### The Legacy of Elon University’s Historic Land

Elon University’s history is intertwined with the rich and diverse legacy of the Siouan-speaking American Indian tribes and the Occaneechi Band of the Saponi Nation (OBSN) in central North Carolina. The land on which the university sits holds profound significance as the ancestral home of these tribes. The OBSN, the most prevalent tribe in the area by 1650, continued to cherish and preserve their heritage and traditions, representing a living connection to the land’s past. In 2022, the OBSN embraced an official land acknowledgment, inviting Elon University to join in recognizing and honoring this enduring history.

### The Pre-Elon Era

Elon’s story is preceded by a colorful regional history, dating back to 11,000 B.C., with Native American tribes inhabiting what is now Alamance County. Little is known about these early inhabitants prior to the arrival of European explorers. However, evidence suggests that several Native American tribes migrated to Piedmont North Carolina from the western part of the continent, sharing a common culture and language. By the 1600s, Siouan-speaking tribes had established villages and pursued a livelihood through farming, hunting, fishing, and trade.

#### Native American Presence

The Occaneechi, dominant in southern Virginia and North Carolina by 1650, later consolidated within what is now Alamance and Orange Counties. Despite facing significant population declines, their legacy endured. In the aftermath of the American Revolution, a group of Occaneechi migrated back to northeastern Alamance County, forming the Eno-Occaneechi Indian Association, contributing to the area’s cultural vibrancy. Notably, the state of North Carolina recognized the Occaneechi Band of the Saponi Nation as an official American Indian tribe in 2002.

#### Early Explorers

Accounts of early explorers, such as German explorer John Lederer and Englishman John Lawson, shed light on the hospitable and industrious nature of the Native American inhabitants. Their descriptions of the region’s abundance and the democratic nature of the Native American communities caught the attention of European settlers, contributing to the region’s allure.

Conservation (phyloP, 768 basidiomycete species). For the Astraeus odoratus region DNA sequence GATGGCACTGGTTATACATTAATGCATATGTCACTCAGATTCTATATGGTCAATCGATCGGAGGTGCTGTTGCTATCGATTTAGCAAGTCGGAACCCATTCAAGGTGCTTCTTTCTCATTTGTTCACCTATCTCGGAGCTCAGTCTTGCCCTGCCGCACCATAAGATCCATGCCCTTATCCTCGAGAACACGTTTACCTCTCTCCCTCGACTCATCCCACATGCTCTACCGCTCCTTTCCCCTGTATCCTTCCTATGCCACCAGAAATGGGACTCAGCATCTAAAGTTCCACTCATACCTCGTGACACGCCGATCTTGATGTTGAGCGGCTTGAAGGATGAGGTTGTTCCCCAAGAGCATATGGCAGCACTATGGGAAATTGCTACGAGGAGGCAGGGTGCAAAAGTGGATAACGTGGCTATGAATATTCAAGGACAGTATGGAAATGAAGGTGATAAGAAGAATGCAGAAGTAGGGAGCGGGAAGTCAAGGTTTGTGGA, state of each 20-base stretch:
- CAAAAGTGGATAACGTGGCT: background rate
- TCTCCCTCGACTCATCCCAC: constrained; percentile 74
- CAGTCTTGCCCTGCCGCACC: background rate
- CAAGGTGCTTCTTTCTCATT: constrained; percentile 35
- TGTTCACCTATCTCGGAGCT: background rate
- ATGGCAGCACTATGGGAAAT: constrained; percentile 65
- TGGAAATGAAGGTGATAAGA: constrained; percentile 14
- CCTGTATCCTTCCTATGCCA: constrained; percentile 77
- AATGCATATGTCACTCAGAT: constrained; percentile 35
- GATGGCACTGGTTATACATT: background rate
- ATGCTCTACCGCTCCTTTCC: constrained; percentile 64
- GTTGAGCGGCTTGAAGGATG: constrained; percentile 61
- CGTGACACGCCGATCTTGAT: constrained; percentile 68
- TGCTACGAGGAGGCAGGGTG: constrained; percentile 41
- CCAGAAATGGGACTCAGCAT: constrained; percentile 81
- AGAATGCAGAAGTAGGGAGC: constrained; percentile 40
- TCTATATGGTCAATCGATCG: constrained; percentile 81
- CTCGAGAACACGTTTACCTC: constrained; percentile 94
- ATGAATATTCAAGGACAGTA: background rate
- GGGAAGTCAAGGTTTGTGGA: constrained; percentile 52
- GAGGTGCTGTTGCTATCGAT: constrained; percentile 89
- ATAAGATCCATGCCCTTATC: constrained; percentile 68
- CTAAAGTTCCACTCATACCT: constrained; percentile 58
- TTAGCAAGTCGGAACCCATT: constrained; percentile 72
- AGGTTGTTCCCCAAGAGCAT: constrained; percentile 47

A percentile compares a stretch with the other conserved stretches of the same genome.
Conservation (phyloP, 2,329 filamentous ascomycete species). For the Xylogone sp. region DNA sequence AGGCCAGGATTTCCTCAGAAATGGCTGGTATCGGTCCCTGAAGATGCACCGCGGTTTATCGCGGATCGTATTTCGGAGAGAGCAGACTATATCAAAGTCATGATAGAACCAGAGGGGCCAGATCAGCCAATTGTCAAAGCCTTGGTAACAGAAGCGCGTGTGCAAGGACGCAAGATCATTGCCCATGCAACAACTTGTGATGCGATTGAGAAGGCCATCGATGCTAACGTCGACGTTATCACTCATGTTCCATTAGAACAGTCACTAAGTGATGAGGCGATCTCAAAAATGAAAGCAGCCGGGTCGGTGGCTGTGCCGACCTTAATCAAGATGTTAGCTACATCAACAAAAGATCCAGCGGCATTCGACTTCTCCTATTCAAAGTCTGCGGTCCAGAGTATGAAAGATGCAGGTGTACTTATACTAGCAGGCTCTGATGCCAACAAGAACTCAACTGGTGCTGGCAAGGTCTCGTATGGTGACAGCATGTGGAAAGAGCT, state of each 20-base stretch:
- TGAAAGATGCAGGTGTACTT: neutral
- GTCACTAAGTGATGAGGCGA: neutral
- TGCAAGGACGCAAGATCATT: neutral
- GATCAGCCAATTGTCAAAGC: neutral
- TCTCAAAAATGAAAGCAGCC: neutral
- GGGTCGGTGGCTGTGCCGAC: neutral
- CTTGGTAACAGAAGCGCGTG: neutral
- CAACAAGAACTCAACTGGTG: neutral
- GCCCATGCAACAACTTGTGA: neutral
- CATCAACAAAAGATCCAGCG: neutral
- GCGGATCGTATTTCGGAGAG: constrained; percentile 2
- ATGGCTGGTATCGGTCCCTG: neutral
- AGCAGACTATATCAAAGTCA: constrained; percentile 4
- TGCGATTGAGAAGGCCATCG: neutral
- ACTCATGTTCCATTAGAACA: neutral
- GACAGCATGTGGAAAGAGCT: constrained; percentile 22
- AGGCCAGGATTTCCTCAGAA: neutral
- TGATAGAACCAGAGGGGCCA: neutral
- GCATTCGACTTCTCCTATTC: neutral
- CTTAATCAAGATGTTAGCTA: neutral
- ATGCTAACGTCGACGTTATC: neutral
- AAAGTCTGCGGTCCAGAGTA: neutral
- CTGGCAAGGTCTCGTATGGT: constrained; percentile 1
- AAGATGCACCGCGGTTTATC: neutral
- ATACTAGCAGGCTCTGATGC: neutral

#### European Settlers

The issuance of English titles for prime tracts of land along the Haw River marked the influx of European settlers. However, disputes over land ownership persisted, complicating the establishment of clear property rights. The creation of Orange County in 1752, encompassing present-day Alamance County, further fueled the rapid settlement of the region, with a steady influx of migrants from neighboring states.

#### The Birth of the Elon Campus

In 1818, the state of North Carolina deeded a substantial tract of land to Hugh Mulhollan, laying the groundwork for what would become the Elon campus. Furthermore, the efforts of mill owners and farmers near the “Mill Point” freight depot in the 1880s played a pivotal role in the establishment of a new Christian educational institution, later known as Elon College. W.H. Trollinger’s generous contribution of land, alongside the production of bricks for the college’s first buildings, underscored the community’s commitment to the emergence of Elon University.

### Unveiling the Timeline of Elon History

Elon University’s evolution unfolds as a tapestry woven from the threads of Native American heritage, the spirit of exploration, and the resilience of early settlers. This enduring legacy forms the foundation upon which Elon University stands, inspiring a community committed to learning, growth, and inclusivity.

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